By Victoria Smith

The last couple of years have been a rough ride for Miss Black America. The band hasn’t been able to hold down a full time bassist and drummer, and certain sections of the press decided they’d have nothing to do with the band. “When the album (‘Terminal’) came out last year I bumped into the NME, and they basically told me that if we didn’t change the name of the band, then they wouldn’t write about us ever again”. To change the name of the band for certain sections of the press would be pointless, as Seymour explains:

“If I changed the name, it would be saying that I was wrong and that I never believed in anything we’ve done. Why give a fuck what they think! I care about the band so much that I wouldn’t change the name anyway, and even if we did decide to, they still might not like us.”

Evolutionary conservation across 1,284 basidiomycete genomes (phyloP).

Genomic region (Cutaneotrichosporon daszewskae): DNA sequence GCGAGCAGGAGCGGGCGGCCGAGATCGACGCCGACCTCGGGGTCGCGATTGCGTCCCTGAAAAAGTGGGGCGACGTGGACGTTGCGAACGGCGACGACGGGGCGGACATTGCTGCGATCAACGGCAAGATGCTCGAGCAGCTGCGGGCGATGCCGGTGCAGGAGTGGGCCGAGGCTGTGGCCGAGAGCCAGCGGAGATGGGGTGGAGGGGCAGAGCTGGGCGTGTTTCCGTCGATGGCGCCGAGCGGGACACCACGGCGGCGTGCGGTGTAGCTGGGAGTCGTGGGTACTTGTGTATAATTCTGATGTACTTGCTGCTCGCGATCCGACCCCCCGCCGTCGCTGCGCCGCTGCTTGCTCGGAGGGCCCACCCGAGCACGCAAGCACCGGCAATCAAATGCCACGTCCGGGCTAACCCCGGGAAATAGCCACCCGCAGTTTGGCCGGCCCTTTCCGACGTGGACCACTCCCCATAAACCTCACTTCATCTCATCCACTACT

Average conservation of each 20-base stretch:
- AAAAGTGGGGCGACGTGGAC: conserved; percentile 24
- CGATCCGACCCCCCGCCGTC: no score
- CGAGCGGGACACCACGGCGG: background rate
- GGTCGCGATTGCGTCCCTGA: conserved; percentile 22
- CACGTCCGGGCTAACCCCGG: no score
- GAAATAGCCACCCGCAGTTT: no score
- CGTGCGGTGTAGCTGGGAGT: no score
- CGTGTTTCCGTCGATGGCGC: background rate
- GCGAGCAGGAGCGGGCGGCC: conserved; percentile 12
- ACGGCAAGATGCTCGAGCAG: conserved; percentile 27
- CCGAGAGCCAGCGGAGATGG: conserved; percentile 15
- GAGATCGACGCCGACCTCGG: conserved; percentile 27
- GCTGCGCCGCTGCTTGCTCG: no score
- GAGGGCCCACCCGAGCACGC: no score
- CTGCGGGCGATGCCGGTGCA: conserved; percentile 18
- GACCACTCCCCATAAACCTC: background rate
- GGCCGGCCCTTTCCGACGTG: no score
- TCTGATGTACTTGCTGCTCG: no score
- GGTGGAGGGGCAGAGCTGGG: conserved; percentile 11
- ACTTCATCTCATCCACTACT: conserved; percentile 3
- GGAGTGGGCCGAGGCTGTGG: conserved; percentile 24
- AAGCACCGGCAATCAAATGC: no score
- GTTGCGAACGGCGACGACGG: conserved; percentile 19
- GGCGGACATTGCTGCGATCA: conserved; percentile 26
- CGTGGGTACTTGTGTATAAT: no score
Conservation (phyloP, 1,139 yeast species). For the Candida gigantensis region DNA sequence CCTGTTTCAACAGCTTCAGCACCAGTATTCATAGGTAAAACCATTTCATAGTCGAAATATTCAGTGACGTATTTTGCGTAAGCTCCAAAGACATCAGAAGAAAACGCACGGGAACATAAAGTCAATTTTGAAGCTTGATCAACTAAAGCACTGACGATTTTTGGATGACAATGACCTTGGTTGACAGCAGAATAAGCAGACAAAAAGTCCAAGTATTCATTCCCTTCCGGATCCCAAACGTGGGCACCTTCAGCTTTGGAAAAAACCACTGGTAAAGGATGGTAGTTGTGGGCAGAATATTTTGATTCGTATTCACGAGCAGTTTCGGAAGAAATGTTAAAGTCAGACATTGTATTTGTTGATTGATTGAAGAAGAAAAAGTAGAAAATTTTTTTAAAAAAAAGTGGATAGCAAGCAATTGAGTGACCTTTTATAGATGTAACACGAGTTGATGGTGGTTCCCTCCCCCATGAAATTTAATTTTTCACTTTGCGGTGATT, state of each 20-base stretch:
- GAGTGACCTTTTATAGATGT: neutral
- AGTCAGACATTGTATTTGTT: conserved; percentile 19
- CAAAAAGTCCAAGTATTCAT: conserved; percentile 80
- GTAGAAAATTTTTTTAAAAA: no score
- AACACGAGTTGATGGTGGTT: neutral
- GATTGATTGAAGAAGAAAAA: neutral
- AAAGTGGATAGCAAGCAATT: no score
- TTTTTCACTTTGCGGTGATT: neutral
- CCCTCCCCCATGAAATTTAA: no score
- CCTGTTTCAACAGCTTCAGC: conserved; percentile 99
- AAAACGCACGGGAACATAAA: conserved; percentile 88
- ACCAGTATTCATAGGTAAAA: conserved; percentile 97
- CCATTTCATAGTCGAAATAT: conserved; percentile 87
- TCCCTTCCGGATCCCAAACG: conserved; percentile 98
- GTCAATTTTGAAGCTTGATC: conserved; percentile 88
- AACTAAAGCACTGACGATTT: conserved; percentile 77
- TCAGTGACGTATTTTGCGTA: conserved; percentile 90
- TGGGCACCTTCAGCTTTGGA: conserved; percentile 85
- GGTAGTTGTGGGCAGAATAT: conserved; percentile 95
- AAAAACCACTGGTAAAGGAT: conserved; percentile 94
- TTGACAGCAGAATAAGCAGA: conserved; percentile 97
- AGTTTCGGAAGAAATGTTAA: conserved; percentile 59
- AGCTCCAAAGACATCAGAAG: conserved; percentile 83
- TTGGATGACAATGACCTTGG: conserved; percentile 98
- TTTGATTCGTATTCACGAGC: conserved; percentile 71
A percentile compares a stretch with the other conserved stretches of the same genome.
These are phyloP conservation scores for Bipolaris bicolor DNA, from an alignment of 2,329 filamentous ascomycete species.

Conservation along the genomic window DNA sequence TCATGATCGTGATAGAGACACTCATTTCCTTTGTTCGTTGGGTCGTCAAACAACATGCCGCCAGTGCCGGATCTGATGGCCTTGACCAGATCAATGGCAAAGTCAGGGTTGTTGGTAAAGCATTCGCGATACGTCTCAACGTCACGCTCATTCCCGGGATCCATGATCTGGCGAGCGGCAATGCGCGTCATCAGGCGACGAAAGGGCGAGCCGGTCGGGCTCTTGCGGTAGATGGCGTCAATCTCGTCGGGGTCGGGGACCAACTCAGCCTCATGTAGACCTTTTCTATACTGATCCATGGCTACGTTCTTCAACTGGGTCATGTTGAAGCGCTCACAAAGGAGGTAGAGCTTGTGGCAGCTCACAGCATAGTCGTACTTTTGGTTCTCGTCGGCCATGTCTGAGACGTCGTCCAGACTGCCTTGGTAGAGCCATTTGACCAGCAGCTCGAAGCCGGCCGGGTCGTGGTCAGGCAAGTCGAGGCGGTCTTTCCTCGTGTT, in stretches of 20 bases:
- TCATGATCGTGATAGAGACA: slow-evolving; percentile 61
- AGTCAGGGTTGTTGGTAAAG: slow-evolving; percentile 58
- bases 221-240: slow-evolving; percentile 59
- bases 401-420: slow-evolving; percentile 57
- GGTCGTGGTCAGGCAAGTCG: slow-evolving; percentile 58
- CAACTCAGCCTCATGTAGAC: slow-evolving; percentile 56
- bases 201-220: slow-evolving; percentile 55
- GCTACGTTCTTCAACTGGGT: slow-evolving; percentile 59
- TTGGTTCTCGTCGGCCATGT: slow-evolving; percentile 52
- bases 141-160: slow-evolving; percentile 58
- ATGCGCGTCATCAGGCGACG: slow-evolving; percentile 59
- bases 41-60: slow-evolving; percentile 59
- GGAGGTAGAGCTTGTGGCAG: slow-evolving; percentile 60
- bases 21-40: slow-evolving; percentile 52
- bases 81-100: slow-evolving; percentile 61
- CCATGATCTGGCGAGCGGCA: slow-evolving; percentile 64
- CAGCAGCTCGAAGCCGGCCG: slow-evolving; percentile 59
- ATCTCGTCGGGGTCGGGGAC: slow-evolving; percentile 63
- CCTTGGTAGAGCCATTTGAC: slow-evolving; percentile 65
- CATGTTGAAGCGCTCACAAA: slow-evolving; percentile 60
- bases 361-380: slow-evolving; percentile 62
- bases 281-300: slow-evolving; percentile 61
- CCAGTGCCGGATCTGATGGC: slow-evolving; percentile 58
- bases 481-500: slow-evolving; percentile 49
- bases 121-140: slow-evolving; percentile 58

Touring, by Seymour’s own admission, is hard. Even though Miss Black America are a “great live band”, life on the road can be hard: “The problem with going on tour is that if anyone doesn’t get on, then being in the back of the van can be really stressful. There’s no going home, or to your bedroom, and little wars break out if people don’t like each other. I can get really ill on tour. Everything happens very quickly. I become angry, and I can be really difficult. Last year we came halfway through a tour, and I had a total mental breakdown, and went missing for a week.” He continues: “I’m just not strong enough to do it”.